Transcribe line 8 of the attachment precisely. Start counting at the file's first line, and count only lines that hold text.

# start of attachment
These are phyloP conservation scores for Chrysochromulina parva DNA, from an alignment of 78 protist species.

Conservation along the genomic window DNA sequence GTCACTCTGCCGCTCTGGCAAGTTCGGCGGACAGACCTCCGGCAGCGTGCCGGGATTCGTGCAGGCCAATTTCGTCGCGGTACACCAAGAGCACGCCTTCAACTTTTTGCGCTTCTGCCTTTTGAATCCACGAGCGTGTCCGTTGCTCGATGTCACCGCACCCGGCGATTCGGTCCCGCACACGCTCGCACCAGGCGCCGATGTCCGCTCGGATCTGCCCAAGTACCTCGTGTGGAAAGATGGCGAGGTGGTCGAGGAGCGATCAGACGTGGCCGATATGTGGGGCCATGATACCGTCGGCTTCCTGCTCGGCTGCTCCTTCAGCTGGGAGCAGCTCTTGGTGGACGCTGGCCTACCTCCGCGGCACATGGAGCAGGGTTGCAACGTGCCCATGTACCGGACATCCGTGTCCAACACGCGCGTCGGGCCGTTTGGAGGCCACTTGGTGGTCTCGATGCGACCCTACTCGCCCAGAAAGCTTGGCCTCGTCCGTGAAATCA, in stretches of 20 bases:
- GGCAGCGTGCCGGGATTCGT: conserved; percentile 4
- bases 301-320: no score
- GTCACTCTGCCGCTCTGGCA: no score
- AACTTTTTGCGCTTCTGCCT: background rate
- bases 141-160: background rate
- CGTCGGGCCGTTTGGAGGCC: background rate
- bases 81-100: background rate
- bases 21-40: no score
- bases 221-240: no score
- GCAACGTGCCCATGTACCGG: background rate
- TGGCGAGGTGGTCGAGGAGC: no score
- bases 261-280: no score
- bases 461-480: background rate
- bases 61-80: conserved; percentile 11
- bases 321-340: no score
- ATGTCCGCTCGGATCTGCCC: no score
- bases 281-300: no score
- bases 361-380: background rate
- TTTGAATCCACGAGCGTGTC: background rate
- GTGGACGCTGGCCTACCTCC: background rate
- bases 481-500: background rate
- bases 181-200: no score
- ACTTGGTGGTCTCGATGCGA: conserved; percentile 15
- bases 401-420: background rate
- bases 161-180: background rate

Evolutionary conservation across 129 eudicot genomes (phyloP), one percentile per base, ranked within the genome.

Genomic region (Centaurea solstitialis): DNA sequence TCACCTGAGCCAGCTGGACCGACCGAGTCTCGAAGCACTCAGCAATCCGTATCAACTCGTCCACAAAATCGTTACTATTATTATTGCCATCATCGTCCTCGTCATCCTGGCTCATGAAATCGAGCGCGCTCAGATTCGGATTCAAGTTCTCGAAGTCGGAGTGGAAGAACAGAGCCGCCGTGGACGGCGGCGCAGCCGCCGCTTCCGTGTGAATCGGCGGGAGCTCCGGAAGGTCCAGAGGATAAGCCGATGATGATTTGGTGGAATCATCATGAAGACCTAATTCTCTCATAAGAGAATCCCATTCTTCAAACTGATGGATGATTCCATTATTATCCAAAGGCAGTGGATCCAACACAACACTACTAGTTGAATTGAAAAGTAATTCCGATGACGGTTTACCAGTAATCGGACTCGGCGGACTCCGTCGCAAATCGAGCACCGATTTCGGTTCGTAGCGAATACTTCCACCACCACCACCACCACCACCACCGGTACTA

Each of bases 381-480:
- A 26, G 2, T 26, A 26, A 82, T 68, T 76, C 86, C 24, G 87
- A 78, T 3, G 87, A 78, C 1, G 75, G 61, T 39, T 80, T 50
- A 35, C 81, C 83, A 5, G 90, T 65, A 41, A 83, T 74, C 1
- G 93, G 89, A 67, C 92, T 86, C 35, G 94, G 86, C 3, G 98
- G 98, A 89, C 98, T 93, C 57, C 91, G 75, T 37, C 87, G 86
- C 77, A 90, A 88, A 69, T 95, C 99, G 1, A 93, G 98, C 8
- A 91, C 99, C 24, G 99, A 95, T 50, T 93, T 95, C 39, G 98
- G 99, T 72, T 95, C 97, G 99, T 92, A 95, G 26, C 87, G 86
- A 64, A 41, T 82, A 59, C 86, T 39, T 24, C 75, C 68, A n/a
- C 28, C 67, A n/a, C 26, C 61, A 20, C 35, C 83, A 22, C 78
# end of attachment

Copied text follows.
- CGTCGGGCCGTTTGGAGGCC: background rate